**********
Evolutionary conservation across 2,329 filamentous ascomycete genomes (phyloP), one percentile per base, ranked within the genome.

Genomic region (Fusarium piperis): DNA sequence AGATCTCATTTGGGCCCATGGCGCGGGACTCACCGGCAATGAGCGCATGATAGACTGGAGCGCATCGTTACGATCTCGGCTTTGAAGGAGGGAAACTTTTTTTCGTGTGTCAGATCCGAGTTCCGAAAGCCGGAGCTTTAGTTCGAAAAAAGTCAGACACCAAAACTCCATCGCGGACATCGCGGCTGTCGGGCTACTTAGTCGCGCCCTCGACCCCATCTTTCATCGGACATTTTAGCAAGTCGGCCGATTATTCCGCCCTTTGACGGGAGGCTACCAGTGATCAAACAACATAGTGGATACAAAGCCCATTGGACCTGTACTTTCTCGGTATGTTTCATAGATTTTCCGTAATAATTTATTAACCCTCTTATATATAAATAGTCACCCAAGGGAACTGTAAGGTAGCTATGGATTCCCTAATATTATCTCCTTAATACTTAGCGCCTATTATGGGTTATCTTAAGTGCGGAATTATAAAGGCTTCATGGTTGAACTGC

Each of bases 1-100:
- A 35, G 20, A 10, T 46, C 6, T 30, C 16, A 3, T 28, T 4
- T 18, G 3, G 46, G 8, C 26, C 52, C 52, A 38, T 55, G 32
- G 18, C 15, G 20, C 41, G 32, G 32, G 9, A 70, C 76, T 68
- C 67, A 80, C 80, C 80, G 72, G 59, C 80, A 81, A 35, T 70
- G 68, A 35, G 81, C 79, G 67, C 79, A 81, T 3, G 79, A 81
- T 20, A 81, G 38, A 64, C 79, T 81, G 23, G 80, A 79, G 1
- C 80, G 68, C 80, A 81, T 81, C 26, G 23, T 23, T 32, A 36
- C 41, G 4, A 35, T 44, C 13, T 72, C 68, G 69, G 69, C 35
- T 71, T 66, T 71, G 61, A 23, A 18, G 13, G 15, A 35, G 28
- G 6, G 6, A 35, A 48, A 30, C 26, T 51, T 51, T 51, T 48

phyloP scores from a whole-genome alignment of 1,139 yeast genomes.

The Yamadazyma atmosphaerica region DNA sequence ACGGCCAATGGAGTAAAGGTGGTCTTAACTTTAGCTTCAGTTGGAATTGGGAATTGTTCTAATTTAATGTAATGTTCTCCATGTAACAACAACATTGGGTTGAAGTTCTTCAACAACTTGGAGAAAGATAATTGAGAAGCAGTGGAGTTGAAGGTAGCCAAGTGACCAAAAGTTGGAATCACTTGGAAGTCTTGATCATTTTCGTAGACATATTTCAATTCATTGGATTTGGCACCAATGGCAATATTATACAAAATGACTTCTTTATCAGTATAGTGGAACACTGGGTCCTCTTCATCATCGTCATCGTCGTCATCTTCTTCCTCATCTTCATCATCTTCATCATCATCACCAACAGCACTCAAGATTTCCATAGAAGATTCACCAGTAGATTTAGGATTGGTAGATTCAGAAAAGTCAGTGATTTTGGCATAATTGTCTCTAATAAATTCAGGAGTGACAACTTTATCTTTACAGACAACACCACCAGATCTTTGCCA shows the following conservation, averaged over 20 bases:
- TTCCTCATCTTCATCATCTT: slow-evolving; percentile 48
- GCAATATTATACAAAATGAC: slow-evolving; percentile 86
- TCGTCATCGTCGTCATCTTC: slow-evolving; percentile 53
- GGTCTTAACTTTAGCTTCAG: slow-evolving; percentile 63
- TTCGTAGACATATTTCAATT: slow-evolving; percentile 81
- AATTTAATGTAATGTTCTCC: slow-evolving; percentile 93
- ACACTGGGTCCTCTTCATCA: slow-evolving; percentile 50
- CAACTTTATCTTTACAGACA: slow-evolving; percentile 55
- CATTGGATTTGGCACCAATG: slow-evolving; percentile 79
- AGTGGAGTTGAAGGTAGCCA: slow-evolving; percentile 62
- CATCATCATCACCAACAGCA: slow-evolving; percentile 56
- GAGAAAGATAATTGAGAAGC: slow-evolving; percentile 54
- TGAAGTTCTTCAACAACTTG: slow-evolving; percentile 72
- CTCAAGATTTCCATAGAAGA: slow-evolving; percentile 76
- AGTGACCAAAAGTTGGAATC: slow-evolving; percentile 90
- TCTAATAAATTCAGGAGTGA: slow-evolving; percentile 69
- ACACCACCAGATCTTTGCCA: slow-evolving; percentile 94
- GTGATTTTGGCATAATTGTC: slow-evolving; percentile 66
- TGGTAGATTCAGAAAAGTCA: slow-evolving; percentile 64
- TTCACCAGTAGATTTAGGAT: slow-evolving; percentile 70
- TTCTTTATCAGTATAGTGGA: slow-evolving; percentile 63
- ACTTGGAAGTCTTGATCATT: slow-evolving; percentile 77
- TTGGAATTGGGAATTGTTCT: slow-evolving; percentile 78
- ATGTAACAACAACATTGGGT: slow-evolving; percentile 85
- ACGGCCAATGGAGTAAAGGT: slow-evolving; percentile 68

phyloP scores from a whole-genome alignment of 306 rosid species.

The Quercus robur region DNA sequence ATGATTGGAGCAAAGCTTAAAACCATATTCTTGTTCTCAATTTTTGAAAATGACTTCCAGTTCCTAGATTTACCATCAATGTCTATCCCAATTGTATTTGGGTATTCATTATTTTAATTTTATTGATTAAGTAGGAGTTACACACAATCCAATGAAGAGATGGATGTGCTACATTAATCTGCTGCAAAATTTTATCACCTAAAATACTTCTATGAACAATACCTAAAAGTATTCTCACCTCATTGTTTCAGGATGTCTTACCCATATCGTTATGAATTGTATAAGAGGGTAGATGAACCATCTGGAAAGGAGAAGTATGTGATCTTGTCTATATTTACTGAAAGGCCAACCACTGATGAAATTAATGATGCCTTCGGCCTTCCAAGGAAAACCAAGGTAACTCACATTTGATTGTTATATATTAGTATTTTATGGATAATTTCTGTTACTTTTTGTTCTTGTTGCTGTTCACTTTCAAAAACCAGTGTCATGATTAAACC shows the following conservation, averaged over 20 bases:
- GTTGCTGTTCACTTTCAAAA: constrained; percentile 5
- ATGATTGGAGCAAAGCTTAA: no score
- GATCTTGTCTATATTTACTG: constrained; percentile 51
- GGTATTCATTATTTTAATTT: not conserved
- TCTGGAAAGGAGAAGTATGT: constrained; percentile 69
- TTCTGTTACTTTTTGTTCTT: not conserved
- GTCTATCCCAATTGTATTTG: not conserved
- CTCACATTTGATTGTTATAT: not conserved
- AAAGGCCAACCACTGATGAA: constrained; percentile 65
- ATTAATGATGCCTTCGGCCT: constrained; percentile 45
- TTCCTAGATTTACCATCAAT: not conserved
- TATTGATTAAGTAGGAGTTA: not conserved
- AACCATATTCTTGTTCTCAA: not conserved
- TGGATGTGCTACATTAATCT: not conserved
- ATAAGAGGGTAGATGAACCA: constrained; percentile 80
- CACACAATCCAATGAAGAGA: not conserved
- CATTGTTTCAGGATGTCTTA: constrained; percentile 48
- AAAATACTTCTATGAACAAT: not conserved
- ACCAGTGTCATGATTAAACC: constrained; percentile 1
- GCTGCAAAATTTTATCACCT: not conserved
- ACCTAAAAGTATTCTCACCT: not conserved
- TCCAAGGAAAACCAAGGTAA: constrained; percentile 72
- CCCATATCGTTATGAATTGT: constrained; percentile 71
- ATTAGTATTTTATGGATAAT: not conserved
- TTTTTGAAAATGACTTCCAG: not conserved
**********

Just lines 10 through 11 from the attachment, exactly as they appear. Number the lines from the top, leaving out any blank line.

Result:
- C 80, G 68, C 80, A 81, T 81, C 26, G 23, T 23, T 32, A 36
- C 41, G 4, A 35, T 44, C 13, T 72, C 68, G 69, G 69, C 35